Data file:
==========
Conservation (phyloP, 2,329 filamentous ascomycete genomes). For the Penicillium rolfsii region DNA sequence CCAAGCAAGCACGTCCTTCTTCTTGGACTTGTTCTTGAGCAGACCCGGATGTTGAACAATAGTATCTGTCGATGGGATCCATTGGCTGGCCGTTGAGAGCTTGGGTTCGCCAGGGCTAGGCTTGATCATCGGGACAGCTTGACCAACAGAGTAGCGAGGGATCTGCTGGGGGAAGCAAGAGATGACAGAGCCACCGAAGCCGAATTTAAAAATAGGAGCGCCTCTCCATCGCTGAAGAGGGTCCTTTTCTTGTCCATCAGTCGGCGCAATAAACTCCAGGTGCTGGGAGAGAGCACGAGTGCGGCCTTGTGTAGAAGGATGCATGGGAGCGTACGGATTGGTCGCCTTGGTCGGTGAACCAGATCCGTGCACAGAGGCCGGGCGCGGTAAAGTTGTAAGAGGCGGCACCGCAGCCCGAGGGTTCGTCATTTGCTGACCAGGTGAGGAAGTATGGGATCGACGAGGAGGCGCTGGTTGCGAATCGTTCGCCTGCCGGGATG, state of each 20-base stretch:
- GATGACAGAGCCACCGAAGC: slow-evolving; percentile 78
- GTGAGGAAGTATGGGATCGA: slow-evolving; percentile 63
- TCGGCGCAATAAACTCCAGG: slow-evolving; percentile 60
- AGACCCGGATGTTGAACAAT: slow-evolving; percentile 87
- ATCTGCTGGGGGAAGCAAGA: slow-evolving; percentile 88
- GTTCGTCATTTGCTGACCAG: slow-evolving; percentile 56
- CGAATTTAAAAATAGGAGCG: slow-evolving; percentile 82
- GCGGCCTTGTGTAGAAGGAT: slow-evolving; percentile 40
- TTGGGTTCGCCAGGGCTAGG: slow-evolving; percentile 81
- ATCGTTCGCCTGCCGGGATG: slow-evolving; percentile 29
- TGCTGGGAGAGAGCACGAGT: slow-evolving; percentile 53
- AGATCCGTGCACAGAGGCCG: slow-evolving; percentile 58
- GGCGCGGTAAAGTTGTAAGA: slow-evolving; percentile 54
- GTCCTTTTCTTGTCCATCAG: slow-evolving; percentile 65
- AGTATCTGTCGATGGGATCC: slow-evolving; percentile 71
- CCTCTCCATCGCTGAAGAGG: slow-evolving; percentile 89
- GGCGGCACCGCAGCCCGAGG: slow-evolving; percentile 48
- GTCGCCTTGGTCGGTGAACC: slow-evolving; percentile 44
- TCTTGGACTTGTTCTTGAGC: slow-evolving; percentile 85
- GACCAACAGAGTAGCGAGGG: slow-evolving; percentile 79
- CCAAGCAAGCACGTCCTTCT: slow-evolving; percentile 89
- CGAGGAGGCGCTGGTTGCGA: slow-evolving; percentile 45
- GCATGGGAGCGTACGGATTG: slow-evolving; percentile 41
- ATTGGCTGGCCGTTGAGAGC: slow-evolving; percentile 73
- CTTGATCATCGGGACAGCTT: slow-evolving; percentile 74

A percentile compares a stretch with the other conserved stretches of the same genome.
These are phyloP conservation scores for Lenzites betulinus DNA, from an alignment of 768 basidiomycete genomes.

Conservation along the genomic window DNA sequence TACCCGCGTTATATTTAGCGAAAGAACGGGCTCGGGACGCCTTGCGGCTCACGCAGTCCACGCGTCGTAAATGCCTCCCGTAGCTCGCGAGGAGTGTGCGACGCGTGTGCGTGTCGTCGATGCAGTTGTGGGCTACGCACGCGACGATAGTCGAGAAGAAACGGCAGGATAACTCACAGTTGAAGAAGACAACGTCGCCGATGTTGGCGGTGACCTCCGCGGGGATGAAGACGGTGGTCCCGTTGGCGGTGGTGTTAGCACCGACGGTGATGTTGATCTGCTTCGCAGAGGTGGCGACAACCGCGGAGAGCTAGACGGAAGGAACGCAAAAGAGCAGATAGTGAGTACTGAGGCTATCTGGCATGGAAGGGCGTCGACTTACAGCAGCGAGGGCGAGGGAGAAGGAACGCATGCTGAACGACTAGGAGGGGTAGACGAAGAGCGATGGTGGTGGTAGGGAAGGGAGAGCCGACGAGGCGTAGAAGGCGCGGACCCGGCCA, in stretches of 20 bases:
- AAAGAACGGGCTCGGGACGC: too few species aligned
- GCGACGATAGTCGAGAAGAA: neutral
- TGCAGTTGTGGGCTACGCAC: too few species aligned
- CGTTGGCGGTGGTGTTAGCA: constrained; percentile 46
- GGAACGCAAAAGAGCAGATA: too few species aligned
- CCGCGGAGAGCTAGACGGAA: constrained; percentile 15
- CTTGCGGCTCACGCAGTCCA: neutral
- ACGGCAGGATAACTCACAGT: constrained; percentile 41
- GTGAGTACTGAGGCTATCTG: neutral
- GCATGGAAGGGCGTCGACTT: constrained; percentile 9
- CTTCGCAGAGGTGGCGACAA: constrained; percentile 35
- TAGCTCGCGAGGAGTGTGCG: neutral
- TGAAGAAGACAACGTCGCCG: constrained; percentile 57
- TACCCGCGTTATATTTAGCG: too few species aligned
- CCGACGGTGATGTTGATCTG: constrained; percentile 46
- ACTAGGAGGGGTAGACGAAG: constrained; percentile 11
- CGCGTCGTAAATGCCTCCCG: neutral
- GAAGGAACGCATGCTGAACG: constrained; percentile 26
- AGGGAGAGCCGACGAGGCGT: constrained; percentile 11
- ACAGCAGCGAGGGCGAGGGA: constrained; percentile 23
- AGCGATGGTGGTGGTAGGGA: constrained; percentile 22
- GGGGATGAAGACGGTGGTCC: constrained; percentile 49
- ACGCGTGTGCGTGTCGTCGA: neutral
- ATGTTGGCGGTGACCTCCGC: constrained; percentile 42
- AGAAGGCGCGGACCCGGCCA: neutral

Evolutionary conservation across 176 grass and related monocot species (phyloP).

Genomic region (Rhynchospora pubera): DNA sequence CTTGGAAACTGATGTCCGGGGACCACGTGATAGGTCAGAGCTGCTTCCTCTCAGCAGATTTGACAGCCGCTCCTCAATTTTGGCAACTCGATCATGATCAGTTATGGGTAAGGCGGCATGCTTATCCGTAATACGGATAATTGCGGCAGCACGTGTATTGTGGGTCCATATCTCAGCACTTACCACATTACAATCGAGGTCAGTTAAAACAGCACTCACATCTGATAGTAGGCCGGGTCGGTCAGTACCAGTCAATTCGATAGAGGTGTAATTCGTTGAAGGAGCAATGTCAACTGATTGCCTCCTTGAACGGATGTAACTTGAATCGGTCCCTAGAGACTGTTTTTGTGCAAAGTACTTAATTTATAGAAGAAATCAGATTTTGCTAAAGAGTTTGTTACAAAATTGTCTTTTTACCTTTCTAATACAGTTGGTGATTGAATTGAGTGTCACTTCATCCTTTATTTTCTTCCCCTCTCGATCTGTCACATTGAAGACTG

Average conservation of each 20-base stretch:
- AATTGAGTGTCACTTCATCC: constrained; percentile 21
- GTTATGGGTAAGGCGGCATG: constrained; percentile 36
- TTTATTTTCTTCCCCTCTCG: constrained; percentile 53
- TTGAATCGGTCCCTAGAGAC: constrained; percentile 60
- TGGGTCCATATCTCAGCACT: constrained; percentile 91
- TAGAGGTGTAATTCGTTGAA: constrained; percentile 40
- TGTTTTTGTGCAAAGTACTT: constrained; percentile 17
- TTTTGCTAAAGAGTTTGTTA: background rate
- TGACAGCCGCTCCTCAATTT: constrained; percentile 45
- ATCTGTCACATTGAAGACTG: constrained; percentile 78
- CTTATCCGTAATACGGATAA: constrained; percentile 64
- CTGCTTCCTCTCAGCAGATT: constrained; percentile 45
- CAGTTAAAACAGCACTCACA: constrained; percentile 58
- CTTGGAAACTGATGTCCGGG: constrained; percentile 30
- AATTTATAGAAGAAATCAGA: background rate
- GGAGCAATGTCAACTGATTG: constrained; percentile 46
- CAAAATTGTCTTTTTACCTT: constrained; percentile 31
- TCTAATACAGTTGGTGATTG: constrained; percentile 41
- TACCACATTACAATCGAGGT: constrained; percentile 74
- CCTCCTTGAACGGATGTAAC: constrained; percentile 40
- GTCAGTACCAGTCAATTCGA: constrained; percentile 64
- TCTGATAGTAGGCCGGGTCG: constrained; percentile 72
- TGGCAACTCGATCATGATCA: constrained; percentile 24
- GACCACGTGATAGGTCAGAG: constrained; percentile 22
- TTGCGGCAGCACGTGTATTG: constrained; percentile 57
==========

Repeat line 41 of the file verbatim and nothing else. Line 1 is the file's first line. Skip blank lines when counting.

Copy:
- TAGCTCGCGAGGAGTGTGCG: neutral